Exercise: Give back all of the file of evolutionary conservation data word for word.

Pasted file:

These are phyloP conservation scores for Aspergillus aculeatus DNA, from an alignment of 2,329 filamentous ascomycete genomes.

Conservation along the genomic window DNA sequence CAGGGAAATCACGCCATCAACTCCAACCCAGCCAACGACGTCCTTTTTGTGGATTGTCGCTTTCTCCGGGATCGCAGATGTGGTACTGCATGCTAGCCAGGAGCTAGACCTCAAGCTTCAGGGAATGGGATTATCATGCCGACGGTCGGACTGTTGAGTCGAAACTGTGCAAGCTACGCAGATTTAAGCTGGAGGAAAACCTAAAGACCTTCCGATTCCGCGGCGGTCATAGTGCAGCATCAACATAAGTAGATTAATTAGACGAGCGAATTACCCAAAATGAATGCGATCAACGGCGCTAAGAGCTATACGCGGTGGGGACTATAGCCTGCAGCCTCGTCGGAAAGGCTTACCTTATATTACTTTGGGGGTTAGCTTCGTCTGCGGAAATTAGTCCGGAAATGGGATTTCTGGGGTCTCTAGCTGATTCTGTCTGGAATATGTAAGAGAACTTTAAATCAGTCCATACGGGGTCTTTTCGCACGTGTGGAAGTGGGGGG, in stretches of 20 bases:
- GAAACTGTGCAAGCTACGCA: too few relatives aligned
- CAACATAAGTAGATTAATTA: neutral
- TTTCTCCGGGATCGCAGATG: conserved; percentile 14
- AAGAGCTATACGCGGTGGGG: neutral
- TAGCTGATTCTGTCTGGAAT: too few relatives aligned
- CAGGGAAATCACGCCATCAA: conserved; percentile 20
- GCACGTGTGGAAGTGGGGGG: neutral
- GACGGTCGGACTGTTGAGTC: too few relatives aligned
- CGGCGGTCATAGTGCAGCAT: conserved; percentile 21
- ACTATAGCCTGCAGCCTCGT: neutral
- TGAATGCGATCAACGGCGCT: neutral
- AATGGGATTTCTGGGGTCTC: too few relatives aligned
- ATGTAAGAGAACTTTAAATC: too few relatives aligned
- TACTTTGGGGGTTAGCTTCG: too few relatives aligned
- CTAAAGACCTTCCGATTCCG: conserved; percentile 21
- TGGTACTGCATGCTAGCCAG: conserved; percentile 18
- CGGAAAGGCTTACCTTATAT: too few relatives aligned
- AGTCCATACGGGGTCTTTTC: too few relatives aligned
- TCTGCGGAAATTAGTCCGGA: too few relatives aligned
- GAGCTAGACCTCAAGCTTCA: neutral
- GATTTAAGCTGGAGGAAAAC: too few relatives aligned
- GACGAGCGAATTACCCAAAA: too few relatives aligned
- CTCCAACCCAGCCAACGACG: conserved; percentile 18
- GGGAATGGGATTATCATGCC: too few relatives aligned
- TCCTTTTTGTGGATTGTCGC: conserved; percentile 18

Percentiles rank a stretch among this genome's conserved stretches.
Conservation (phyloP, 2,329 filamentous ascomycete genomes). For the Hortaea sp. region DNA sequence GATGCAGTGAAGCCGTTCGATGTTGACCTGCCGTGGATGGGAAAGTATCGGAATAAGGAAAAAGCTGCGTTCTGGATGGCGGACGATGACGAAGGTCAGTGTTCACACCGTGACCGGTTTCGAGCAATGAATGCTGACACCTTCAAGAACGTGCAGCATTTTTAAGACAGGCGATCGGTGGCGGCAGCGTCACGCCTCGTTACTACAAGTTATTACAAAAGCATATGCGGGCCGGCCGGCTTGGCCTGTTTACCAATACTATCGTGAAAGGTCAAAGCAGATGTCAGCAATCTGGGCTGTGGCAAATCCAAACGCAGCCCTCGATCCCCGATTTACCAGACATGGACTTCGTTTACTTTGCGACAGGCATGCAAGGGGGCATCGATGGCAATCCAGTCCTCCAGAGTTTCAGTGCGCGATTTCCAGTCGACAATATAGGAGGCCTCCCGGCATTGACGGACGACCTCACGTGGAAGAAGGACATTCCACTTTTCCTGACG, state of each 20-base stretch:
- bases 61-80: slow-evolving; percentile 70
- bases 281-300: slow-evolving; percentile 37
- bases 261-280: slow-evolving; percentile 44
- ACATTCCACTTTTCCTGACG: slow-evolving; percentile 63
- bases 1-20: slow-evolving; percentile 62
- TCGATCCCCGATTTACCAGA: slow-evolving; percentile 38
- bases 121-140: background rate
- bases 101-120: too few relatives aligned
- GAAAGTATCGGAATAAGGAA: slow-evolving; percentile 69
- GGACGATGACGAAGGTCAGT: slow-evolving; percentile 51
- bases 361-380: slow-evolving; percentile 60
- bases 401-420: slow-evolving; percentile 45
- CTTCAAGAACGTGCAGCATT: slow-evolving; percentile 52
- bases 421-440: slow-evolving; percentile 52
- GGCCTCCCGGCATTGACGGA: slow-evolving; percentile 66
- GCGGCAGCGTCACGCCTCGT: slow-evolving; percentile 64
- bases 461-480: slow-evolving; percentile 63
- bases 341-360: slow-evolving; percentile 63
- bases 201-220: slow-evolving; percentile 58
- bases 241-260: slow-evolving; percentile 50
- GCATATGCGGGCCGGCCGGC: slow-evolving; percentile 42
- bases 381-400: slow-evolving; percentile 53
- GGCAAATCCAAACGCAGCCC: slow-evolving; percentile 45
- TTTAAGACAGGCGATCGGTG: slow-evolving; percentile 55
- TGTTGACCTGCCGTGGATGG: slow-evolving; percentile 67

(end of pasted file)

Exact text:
These are phyloP conservation scores for Aspergillus aculeatus DNA, from an alignment of 2,329 filamentous ascomycete genomes.

Conservation along the genomic window DNA sequence CAGGGAAATCACGCCATCAACTCCAACCCAGCCAACGACGTCCTTTTTGTGGATTGTCGCTTTCTCCGGGATCGCAGATGTGGTACTGCATGCTAGCCAGGAGCTAGACCTCAAGCTTCAGGGAATGGGATTATCATGCCGACGGTCGGACTGTTGAGTCGAAACTGTGCAAGCTACGCAGATTTAAGCTGGAGGAAAACCTAAAGACCTTCCGATTCCGCGGCGGTCATAGTGCAGCATCAACATAAGTAGATTAATTAGACGAGCGAATTACCCAAAATGAATGCGATCAACGGCGCTAAGAGCTATACGCGGTGGGGACTATAGCCTGCAGCCTCGTCGGAAAGGCTTACCTTATATTACTTTGGGGGTTAGCTTCGTCTGCGGAAATTAGTCCGGAAATGGGATTTCTGGGGTCTCTAGCTGATTCTGTCTGGAATATGTAAGAGAACTTTAAATCAGTCCATACGGGGTCTTTTCGCACGTGTGGAAGTGGGGGG, in stretches of 20 bases:
- GAAACTGTGCAAGCTACGCA: too few relatives aligned
- CAACATAAGTAGATTAATTA: neutral
- TTTCTCCGGGATCGCAGATG: conserved; percentile 14
- AAGAGCTATACGCGGTGGGG: neutral
- TAGCTGATTCTGTCTGGAAT: too few relatives aligned
- CAGGGAAATCACGCCATCAA: conserved; percentile 20
- GCACGTGTGGAAGTGGGGGG: neutral
- GACGGTCGGACTGTTGAGTC: too few relatives aligned
- CGGCGGTCATAGTGCAGCAT: conserved; percentile 21
- ACTATAGCCTGCAGCCTCGT: neutral
- TGAATGCGATCAACGGCGCT: neutral
- AATGGGATTTCTGGGGTCTC: too few relatives aligned
- ATGTAAGAGAACTTTAAATC: too few relatives aligned
- TACTTTGGGGGTTAGCTTCG: too few relatives aligned
- CTAAAGACCTTCCGATTCCG: conserved; percentile 21
- TGGTACTGCATGCTAGCCAG: conserved; percentile 18
- CGGAAAGGCTTACCTTATAT: too few relatives aligned
- AGTCCATACGGGGTCTTTTC: too few relatives aligned
- TCTGCGGAAATTAGTCCGGA: too few relatives aligned
- GAGCTAGACCTCAAGCTTCA: neutral
- GATTTAAGCTGGAGGAAAAC: too few relatives aligned
- GACGAGCGAATTACCCAAAA: too few relatives aligned
- CTCCAACCCAGCCAACGACG: conserved; percentile 18
- GGGAATGGGATTATCATGCC: too few relatives aligned
- TCCTTTTTGTGGATTGTCGC: conserved; percentile 18

Percentiles rank a stretch among this genome's conserved stretches.
Conservation (phyloP, 2,329 filamentous ascomycete genomes). For the Hortaea sp. region DNA sequence GATGCAGTGAAGCCGTTCGATGTTGACCTGCCGTGGATGGGAAAGTATCGGAATAAGGAAAAAGCTGCGTTCTGGATGGCGGACGATGACGAAGGTCAGTGTTCACACCGTGACCGGTTTCGAGCAATGAATGCTGACACCTTCAAGAACGTGCAGCATTTTTAAGACAGGCGATCGGTGGCGGCAGCGTCACGCCTCGTTACTACAAGTTATTACAAAAGCATATGCGGGCCGGCCGGCTTGGCCTGTTTACCAATACTATCGTGAAAGGTCAAAGCAGATGTCAGCAATCTGGGCTGTGGCAAATCCAAACGCAGCCCTCGATCCCCGATTTACCAGACATGGACTTCGTTTACTTTGCGACAGGCATGCAAGGGGGCATCGATGGCAATCCAGTCCTCCAGAGTTTCAGTGCGCGATTTCCAGTCGACAATATAGGAGGCCTCCCGGCATTGACGGACGACCTCACGTGGAAGAAGGACATTCCACTTTTCCTGACG, state of each 20-base stretch:
- bases 61-80: slow-evolving; percentile 70
- bases 281-300: slow-evolving; percentile 37
- bases 261-280: slow-evolving; percentile 44
- ACATTCCACTTTTCCTGACG: slow-evolving; percentile 63
- bases 1-20: slow-evolving; percentile 62
- TCGATCCCCGATTTACCAGA: slow-evolving; percentile 38
- bases 121-140: background rate
- bases 101-120: too few relatives aligned
- GAAAGTATCGGAATAAGGAA: slow-evolving; percentile 69
- GGACGATGACGAAGGTCAGT: slow-evolving; percentile 51
- bases 361-380: slow-evolving; percentile 60
- bases 401-420: slow-evolving; percentile 45
- CTTCAAGAACGTGCAGCATT: slow-evolving; percentile 52
- bases 421-440: slow-evolving; percentile 52
- GGCCTCCCGGCATTGACGGA: slow-evolving; percentile 66
- GCGGCAGCGTCACGCCTCGT: slow-evolving; percentile 64
- bases 461-480: slow-evolving; percentile 63
- bases 341-360: slow-evolving; percentile 63
- bases 201-220: slow-evolving; percentile 58
- bases 241-260: slow-evolving; percentile 50
- GCATATGCGGGCCGGCCGGC: slow-evolving; percentile 42
- bases 381-400: slow-evolving; percentile 53
- GGCAAATCCAAACGCAGCCC: slow-evolving; percentile 45
- TTTAAGACAGGCGATCGGTG: slow-evolving; percentile 55
- TGTTGACCTGCCGTGGATGG: slow-evolving; percentile 67